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Falcon Drilling tackles shale sites with mid-sized equipment

| Monday, June 9, 2014, 11:06 p.m.
Daniel Donahue, president of  Indiana County-based Falcon Drilling, stands near the company's newest rig before drilling begins outside St. Clairsville, Ohio, on Wednesday, May 28, 2014.
Andrew Russell | Tribune-Review
Daniel Donahue, president of Indiana County-based Falcon Drilling, stands near the company's newest rig before drilling begins outside St. Clairsville, Ohio, on Wednesday, May 28, 2014.

Executives at the big, publicly traded energy companies exploring the Marcellus and Utica shales like to tell investors they're drilling gas wells more quickly and cheaply than before.

Indiana County-based Falcon Drilling is helping them make their case, with its focus on using mid-sized rigs and air drilling, a less-expensive approach.

“We can do it more efficiently because this has been our focus for the past 13 years,” said company President Dan Donahue. “We have the equipment and people to best get this done quickly and safely for the customer.”

Donahue, 35, of Fox Chapel has sharpened that focus since he bought the company in 2011. He shed a side operation in water transportation, and is investing in employees and rigs that can drill a well in the Marcellus or the “top hole,” or vertical portion, for a deeper Utica well.

He boosted payroll from the 100 employees when he bought the company to nearly 325. He added seven drilling rigs, including the purchase in March of three mid-sized, powerful “super singles” that were drilling in northeast Pennsylvania, bringing the fleet to 13 rigs.

Falcon is refurbishing the equipment, which can drill more deeply than its other rigs. Donahue could not say how much Falcon paid for them because of an agreement with the seller, and he declined to provide financial figures for the company because it's privately owned.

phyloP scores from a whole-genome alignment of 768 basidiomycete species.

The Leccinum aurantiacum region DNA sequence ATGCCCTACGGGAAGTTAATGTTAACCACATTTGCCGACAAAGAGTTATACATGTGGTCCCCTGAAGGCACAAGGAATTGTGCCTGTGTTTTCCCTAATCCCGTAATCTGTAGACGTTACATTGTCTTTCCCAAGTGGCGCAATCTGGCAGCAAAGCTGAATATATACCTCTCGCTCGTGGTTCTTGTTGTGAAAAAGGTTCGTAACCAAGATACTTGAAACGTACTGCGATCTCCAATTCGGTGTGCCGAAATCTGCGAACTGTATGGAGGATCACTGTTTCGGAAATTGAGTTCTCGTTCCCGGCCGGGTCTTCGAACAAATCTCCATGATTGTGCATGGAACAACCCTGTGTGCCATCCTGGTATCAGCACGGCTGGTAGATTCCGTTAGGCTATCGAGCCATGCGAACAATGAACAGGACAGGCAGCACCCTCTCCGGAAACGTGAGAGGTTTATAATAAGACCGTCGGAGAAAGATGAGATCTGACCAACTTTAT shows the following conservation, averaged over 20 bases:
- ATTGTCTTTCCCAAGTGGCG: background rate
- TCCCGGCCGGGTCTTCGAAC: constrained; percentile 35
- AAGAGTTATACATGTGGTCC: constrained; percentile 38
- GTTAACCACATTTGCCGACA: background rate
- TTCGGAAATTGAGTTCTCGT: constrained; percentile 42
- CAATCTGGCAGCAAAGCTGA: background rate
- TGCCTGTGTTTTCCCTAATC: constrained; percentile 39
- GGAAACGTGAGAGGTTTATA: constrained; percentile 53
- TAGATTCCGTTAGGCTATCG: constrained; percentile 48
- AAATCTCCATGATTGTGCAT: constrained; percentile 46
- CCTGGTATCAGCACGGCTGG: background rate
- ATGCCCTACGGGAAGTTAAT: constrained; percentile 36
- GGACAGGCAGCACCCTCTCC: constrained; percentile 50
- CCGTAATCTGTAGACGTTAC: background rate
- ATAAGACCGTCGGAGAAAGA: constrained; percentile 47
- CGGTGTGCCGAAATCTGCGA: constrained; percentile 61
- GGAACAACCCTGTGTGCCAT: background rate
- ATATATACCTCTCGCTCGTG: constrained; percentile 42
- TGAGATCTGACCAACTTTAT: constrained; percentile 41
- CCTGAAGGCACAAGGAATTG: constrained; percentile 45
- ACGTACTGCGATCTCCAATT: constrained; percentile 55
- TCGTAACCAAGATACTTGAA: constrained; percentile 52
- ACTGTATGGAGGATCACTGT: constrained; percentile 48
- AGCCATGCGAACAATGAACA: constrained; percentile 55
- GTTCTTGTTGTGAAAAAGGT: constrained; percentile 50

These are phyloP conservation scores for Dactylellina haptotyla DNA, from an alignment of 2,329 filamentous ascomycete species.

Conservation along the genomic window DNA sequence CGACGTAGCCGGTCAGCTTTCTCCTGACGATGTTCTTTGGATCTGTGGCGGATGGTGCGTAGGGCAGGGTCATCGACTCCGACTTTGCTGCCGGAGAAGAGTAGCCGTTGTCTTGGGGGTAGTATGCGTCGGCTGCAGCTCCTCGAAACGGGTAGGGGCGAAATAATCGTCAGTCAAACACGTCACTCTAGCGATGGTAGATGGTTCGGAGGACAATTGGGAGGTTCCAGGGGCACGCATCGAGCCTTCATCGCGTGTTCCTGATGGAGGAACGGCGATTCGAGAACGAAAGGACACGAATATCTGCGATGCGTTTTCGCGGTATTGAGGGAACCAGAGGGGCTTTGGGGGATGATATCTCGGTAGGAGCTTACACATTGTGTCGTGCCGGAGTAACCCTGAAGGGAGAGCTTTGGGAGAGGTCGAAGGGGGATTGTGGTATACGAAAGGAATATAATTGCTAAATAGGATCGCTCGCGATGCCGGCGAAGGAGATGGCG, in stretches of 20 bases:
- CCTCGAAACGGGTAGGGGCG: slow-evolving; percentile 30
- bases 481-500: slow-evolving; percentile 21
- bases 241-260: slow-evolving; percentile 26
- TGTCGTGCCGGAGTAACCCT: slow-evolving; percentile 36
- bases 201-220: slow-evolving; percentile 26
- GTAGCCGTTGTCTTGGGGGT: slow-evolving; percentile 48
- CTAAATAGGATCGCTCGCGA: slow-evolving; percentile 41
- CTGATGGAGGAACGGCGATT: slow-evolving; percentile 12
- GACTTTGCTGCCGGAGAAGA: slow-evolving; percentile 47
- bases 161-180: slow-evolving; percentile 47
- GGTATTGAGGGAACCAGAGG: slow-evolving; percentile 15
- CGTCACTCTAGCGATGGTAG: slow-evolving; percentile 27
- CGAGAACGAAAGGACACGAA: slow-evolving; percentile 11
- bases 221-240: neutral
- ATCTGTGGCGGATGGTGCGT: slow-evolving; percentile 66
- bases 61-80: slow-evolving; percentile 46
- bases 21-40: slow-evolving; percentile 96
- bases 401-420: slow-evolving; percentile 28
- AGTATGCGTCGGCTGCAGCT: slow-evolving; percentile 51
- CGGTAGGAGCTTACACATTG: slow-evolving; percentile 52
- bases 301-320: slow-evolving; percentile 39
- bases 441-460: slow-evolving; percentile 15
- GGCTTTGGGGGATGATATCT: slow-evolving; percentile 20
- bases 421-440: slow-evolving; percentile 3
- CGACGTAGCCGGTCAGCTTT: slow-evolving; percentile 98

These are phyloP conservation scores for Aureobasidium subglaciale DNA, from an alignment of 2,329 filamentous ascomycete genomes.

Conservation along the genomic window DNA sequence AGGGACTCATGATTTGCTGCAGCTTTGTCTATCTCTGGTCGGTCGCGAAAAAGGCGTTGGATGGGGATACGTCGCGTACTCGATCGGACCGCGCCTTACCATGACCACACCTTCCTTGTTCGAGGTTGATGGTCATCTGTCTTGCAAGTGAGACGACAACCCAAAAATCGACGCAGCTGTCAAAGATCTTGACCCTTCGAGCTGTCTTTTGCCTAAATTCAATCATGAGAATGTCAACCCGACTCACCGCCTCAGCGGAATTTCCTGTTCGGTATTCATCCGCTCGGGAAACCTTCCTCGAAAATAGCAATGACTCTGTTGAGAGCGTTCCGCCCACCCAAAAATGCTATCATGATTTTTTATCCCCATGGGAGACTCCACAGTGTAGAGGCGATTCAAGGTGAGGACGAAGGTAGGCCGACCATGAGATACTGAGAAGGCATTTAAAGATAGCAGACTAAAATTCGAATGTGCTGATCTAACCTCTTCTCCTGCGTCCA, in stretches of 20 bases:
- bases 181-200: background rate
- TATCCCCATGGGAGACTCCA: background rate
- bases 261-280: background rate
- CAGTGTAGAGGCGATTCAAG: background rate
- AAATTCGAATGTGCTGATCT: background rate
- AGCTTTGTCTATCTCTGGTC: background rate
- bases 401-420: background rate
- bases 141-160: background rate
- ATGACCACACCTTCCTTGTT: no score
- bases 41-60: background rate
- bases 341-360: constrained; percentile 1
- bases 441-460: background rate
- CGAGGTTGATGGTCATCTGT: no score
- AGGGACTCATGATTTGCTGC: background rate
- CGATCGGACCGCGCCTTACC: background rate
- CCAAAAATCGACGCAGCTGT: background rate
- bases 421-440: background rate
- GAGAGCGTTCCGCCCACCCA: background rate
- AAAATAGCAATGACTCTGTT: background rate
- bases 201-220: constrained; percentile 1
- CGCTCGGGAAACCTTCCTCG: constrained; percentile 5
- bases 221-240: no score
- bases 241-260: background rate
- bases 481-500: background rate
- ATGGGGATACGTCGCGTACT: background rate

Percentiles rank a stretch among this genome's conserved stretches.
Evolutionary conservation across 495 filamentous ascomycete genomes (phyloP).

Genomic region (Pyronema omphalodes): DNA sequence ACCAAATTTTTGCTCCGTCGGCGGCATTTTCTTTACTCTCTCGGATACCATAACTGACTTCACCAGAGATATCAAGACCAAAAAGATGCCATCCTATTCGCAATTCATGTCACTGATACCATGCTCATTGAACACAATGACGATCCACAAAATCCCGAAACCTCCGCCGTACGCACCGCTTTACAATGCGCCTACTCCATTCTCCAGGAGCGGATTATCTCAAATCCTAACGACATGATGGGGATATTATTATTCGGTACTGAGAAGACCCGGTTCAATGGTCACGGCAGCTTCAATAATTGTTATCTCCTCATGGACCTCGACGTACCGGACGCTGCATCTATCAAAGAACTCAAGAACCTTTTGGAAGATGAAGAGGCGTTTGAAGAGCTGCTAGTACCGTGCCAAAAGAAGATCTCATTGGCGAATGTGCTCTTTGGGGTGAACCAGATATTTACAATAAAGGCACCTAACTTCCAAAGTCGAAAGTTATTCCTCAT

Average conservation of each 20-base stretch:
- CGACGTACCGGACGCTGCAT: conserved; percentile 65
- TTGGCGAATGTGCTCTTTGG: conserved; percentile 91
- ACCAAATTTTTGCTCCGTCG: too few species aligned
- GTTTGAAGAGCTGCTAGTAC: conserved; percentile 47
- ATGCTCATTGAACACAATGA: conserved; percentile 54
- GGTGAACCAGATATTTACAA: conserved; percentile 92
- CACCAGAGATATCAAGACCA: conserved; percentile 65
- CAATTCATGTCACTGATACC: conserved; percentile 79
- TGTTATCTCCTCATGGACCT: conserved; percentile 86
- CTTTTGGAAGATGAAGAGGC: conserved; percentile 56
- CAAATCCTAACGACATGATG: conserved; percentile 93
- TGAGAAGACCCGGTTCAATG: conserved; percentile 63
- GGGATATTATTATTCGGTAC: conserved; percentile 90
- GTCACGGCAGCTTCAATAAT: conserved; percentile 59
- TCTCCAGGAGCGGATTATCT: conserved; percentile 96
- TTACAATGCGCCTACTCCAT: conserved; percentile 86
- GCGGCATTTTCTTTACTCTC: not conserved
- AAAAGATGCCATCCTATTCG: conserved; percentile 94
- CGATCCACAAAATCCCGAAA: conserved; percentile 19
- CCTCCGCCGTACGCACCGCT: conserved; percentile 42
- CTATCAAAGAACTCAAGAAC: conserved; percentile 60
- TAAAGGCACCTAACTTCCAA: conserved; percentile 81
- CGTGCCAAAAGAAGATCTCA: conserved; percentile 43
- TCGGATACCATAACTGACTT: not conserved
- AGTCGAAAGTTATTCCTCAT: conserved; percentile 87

“This puts us in a whole new market,” Donahue said recently as the first of the 250-ton rigs started on a Rice Energy site in the Utica shale south of St. Clairsville, Ohio.

The companies for which Falcon drills include Rice, Antero Resources and Range Resources, a longtime customer.

“There's a big incentive to use Falcon on as much of the drilling as possible,” said John K. Applegath, senior vice president for the southern Marcellus division at Range. He said boring a well costs about $20,000 a day when a firm hires an air-drilling operation such as Falcon, versus about $60,000 for companies that user bigger rigs and rely on fluids and mud.

Donahue noted that Falcon can move its smaller operation to a site faster with about 40 truckloads — compared with more than 100 for the biggest rigs — and drill several wells on one site with little movement of equipment. He hired employees who are experienced in drilling with fluids and mud.

The equipment and employees mean more solid footing for Falcon, which once operated in a smaller niche as a shallow-well driller.

“We were missing the boat in the top-hole Utica market,” Donahue said. “But if the Utica dries up, we can bring this back to the Marcellus and keep working there.”

Energy companies like Falcon's flexibility, Applegath said. For Donahue, it's about pushing customer service, something he learned in the hospitality business, his profession before he bought Falcon from the Kozel family.

On the drill site, Donahue stresses service and safety. He instituted training for employees and tries to make sure workers have necessary personal equipment.

“He's the guy who backs me up out here,” said Wendell Keener, one of three safety supervisors on Falcon sites. “I get his support and it comes from the top.”

Falcon has had no operational deaths since Donahue bought it, he said.

There have been stumbling blocks. A year after Donahue bought the company, Falcon's chief operating officer and controller were caught in an embezzlement scheme in which investigators said they funneled out $9 million over eight years. They pleaded guilty and are awaiting sentencing in federal court.

Donahue credits other longtime employees and additions with maintaining the operations side of the business while he looks to expand.

“We're in the service industry. You work with a client and show you're committed, and the technical side can be taken care of with the people you have around you,” said Donahue, a North Hills native with an MBA from Duquesne University.

If Donahue's background or young age are unique in the unconventional drilling world, that's OK, Applegath said.

“It takes unconventional people to work and succeed here,” he said. “Dan has brought forward-thinking to the company.”

David Conti is a Trib Total Media staff writer. Reach him at 412-388-5802 or

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